شکل گیری ارتباط شناختی در حافظه اپیزودیک: شواهدی از پتانسیل های مربوط به رویداد
|کد مقاله||سال انتشار||مقاله انگلیسی||ترجمه فارسی||تعداد کلمات|
|33638||2009||12 صفحه PDF||سفارش دهید||محاسبه نشده|
Publisher : Elsevier - Science Direct (الزویر - ساینس دایرکت)
Journal : Neuropsychologia, Volume 47, Issue 14, December 2009, Pages 3162–3173
The present study focused on the processes underlying cognitive association formation by investigating subsequent memory effects. Event-related potentials were recorded as participants studied pairs of words, presented one word at a time, for later recall. The findings showed that a frontal-positive late wave (LW), which occurred 1–1.6 s after the presentation of the second word of a pair during study, was associated with later paired associate recall. The observed LW likely reflected cognitive association formation processing. Paired associate recall was also associated with a larger P555 to each word of a pair, likely reflecting the encoding of each individual word of a pair, which necessarily precedes association formation between the two words. Moreover a larger N425 was elicited by pairs that were encoded in a low context-similarity condition compared to that of a high context-similarity condition, likely reflecting semantic integration. Minimum norm source analyses showed that the likely sources of these ERP effects changed dynamically in time: a widespread fronto-temporo-parietal activation during the N425 was followed by a fronto-temporal activation during the P555, and finally by a left prefrontal activation during the LW.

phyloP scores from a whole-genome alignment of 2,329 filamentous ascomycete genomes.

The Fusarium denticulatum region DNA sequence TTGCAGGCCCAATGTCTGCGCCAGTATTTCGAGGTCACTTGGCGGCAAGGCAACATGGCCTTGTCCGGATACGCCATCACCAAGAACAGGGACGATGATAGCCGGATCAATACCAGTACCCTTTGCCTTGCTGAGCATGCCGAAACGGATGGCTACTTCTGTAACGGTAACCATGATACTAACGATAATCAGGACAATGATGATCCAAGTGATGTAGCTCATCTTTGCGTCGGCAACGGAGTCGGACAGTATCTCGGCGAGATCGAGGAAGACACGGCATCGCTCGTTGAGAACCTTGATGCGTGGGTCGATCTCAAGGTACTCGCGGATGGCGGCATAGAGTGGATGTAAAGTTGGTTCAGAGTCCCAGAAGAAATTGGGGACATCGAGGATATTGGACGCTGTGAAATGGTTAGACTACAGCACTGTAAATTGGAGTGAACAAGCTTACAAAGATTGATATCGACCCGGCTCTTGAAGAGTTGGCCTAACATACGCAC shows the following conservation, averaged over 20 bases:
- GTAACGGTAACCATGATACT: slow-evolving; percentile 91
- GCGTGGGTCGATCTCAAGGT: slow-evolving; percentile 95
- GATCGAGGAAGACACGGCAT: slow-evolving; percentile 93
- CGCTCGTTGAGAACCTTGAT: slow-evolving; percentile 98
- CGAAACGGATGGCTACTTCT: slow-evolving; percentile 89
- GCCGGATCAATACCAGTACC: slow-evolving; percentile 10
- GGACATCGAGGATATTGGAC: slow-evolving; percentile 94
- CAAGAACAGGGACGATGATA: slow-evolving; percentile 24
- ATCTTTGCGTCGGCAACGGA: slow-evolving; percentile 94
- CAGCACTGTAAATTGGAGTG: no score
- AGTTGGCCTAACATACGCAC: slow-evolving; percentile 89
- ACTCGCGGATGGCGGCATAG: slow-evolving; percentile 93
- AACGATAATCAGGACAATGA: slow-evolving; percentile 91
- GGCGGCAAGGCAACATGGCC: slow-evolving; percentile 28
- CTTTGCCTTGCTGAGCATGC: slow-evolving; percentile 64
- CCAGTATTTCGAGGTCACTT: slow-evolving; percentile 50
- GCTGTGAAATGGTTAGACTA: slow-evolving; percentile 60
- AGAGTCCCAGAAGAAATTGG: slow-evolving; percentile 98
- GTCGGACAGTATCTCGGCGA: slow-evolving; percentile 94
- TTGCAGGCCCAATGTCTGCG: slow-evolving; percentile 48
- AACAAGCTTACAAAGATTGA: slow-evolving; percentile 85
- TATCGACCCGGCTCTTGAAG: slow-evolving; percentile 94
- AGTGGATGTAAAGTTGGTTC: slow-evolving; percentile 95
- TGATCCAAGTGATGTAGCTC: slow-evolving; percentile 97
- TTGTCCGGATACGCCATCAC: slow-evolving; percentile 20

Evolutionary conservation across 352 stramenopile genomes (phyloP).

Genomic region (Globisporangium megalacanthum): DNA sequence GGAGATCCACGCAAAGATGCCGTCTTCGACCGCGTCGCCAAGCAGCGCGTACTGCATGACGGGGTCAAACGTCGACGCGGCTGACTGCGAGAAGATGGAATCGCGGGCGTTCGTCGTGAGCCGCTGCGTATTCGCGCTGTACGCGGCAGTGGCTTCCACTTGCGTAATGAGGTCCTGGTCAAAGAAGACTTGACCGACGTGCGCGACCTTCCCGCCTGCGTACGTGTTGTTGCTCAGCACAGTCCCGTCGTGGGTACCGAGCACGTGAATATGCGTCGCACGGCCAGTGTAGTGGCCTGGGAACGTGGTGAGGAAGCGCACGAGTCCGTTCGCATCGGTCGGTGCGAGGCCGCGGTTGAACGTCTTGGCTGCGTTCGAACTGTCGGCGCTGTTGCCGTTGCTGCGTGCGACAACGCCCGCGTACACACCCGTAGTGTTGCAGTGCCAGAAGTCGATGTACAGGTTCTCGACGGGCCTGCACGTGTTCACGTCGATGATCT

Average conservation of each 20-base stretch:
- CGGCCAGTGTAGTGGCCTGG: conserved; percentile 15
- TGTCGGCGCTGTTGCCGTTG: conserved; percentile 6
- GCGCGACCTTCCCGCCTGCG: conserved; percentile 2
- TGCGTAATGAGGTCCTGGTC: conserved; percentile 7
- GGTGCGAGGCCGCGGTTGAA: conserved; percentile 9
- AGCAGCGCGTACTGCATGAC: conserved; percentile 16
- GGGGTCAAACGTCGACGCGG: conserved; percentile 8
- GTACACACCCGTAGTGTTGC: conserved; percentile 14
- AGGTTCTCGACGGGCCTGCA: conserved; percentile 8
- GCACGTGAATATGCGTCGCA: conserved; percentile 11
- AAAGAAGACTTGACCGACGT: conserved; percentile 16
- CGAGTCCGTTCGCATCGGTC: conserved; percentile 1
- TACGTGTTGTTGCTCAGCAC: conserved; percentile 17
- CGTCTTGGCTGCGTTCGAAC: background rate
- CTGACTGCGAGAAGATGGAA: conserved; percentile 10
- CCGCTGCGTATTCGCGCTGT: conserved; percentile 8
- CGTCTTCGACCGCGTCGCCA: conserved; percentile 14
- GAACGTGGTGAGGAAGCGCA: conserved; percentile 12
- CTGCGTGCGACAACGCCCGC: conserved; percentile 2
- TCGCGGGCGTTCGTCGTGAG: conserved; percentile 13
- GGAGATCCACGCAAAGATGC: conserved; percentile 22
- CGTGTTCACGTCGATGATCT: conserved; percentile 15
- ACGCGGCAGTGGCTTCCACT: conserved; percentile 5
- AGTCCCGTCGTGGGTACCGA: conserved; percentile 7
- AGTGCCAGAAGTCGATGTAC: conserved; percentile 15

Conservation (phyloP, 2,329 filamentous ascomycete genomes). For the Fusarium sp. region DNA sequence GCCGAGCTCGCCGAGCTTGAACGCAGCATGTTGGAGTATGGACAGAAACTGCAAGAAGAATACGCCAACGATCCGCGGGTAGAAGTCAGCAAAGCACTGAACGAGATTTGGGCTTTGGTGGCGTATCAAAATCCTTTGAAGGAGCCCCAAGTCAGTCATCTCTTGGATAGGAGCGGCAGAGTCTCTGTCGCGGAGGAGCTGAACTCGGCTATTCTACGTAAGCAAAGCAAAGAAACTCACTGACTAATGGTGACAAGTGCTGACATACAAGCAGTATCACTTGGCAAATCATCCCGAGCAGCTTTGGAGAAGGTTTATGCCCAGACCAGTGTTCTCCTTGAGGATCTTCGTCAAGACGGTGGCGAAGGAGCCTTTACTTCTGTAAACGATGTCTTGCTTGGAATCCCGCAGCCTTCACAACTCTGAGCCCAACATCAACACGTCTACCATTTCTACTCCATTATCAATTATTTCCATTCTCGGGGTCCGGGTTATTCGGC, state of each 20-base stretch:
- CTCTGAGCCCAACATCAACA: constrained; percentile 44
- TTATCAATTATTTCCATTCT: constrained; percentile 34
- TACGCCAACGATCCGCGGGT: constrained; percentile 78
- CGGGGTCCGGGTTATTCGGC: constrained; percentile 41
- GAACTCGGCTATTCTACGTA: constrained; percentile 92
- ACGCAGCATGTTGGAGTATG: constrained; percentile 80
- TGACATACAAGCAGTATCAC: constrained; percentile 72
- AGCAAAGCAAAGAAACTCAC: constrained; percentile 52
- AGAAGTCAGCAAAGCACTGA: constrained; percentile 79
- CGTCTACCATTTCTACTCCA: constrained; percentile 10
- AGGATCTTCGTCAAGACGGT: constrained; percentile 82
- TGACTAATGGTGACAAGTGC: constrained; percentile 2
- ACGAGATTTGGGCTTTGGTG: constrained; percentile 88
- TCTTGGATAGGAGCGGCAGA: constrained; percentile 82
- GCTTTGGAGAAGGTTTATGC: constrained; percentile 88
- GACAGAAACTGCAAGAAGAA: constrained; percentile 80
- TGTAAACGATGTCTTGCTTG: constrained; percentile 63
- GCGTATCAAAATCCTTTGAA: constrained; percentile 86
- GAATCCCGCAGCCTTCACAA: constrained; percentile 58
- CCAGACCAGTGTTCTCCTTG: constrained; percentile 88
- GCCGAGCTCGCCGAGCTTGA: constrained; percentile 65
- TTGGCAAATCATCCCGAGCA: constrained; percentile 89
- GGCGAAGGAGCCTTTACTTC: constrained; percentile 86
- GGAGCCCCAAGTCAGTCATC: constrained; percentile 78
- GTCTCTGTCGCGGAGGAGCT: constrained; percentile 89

We often remember through associations. For example, when we hear a specific song we may vividly remember an episode from the last vacation we spent in the Caribbean, or perhaps our first kiss. Understanding how cognitive associations between different memoranda are formed during encoding, particularly when and where in the brain, remains a classic problem in memory research. The present study examined cognitive association formation by replicating and extending the previous work on subsequent memory effects using event-related potentials (ERPs). The subsequent memory paradigm is commonly used to study how information is encoded into memory. In this paradigm brain responses are measured while participants are presented with to-be-remembered items. Afterwards participants are asked to retrieve these items. The brain responses are then sorted and averaged according to whether the corresponding item was subsequently retrieved or not. The brain responses to subsequently retrieved and non-retrieved items can then be compared to reveal the location and timing of the brain activity that occurs during effective encoding. The use of paired associates provides an opportunity to study not only the encoding of individual words but also the associative processes that occur at study. In order to separate the encoding of the individual words from the association formation, the words can be presented sequentially. If they are presented together, as in the typical procedure in the experimental psychology laboratory (Lockhart, 2000 and Weyerts et al., 1997), the brain responses recorded for the encoding of the first word, the encoding of the second word, and the association between them, are inextricably bound together. However, if the words of a pair are presented sequentially, it is possible to record the encoding of the first word separately from the other components, and then use the evidence thus obtained to sort out the encoding of the second word from the cognitive association formation process(es). In a previous study of cognitive association formation by Kounios, Smith, Yang, Bachman, and D’Esposito (2001), participants classified pairs of words at encoding according to whether the association was formed through (1) conceptual integration or (2) simple juxtaposition. Each word of a pair was presented sequentially. Participants were later asked to retrieve the order of the words of a pair. The results showed that for pairs of words that were associated through conceptual integration, sustained ERP positivity after the second word was greater for those pairs whose order was later retrieved more quickly. The opposite pattern was observed for pairs that were associated by juxtaposition, suggesting that different neural mechanisms underlie these two strategies of association formation. However, Kounios and colleagues only analyzed successfully retrieved pairs according to order retrieval speed, which is an indirect measure of the effectiveness of association formation. In the first ERP study that investigated subsequent memory effects using paired associates (Sanquist, Rohrbaugh, Syndulko, & Lindsley, 1980), participants judged whether two words of a pair were the same or different based on orthographic, phonemic, or semantic attributes. Each word of a pair was presented sequentially. Participants were then tested on recognition for the second word of a pair. Semantic processing led to the highest percentage of recognized words, followed by the phonemic and then the orthographic comparisons. In three subjects, judgment-task waveforms were averaged on the basis of subsequent recognition. Subsequently recognized words elicited a larger late positive component (LPC) and slow wave compared to subsequently unrecognized words. Unfortunately, these data were not statistically analyzed. Other studies have found similar ERP effects for the recognition and recall of single words (for reviews see Donchin and Fabiani, 1991, Johnson, 1995 and Rugg, 1995). In one such study (Karis, Fabiani, & Donchin, 1984), subsequently recalled words elicited greater positivity compared to subsequently non-recalled words, with a peak latency of 520 ms. The topography and time-course of this effect varied as a function of the encoding strategy that was used. For participants who used rote rehearsal strategies, the amplitude of the parieto-central P300 elicited by subsequently recalled words was larger than that of subsequently non-recalled words (Karis et al., 1984; also see Fabiani, Karis, & Donchin, 1986). For participants who used elaborative rehearsal strategies, a frontal-positive slow wave, which began around 500 ms and slowly increased over the next several hundred milliseconds, was larger for subsequently recalled, compared to non-recalled, words (also see Fabiani, Karis, & Donchin, 1990). Paller, Kutas, and Mayes (1987) examined ERPs during an incidental memory paradigm. They found greater parietal positive activity in the 400–800 ms latency range for subsequently recalled and recognized words, compared to subsequently non-retrieved words. Paller et al. referred to the difference between ERPs to subsequently retrieved and forgotten words as ‘Dm’ and defined it operationally as “any ERP Difference based on later memory performance”. They found that Dm could not be accounted for solely in terms of changes in the typical P300 amplitude, since the Dm was largest for the semantic tasks over the anterior scalp area. Further, Dm scalp distribution for words (Friedman, 1990) and faces (Sommer, Heinz, Leuthold, Matt, & Schweinberger, 1995) are significantly different from that characteristic of the P300. Thus, although Dm and the P300 may overlap temporally, the topographic distributions suggest that the two have different brain origins. In addition to the parietal P300 and frontal-positive slow wave Dm effects, other studies have revealed a left fronto-temporal negative Dm around the same time as the P300. For example, Mangels, Picton, and Craik (2001) found a fronto-temporal N340 that was larger for subsequently recognized, compared to unrecognized, words. However, the N340 did not differentiate between items based on Remember (R)/Know (K) judgments (Tulving, 1985; also see Friedman & Trott, 2000; data reanalyzed in Friedman & Johnson, 2000). The results of the aforementioned studies and the extant literature indicate distinct encoding processes: whereas the posterior positivity and fronto-temporal negativity may reflect encoding processes that enable subsequent item retrieval without additional contextual details, long lasting frontal positivity may index elaborative encoding processes that enable subsequent retrieval with rich contextual details. In the present study we investigated subsequent memory ERP effects with paired associates, extending the previous literature by examining the Dm effect for paired associates. We did so by focusing on the brain responses recorded after the presentation of the second word of a to-be-learned pair during the encoding phase of the experiment, when cognitive association formation is likely to occur. Furthermore we did so under two experimental conditions in which the subjects’ behavioral performance, for identical studied items, was expected to vary greatly because of differences in the to-be-learned pairs’ intra-list context. In the present study, the ERP response that followed the second word of a pair was examined to see whether there are any ERP correlates for the successful cognitive association formation between the two words. Extrapolating from the literature on Dm effects reviewed above, we hypothesized that subsequently recalled pairs, compared to non-recalled pairs, would be associated with a larger frontal-positive component. Paired associate learning is enhanced when each pair in a list belongs to a different conceptual category compared to when all pairs in the list belong to the same conceptual category. This effect of context was demonstrated by Bower, Thompson-Schill, and Tulving (1994) in a study where participants were presented with pairs composed of items from the same conceptual category. Consequently, the participants in this study were able to predict the category of the target when they were given the cue during test. The effect of context on recall may likely be related to the distinctiveness of each pair in a given list in relation to all other pairs in the list: an increase in distinctiveness would lead to a decrease in response uncertainty to a given cue and less interference. In the present study, we sought to examine further whether cognitive association formation varies as a function of intra-list encoding context. Based on the extant literature, we hypothesized that paired associates in the Different condition would be better recalled than those in the Same condition. Moreover, we sought to examine differences between the evoked potentials recorded for the two context conditions (Same and Different) during encoding. The N400 is a negative ERP component that is typically observed over the centro-parietal regions of the scalp, and has been observed to be larger to words that deviate from the semantic context compared to those that do not (Federmeier and Kutas, 1999, Kutas and Hillyard, 1980 and Kutas and Hillyard, 1982). Based on the existing literature, we predicted that items in the Different condition, where intra-list semantic similarity was low, would elicit a larger N400 compared to items in the Same condition, where intra-list semantic similarity is relatively higher. The present study was set up to answer the question of whether subsequent memory ERP effects for cognitive association formation vary as a function of intra-list context manipulation. However, since we did not find any past studies that we could soundly ground a relevant hypothesis upon, this portion of the study was exploratory, without a specific a priori hypothesis.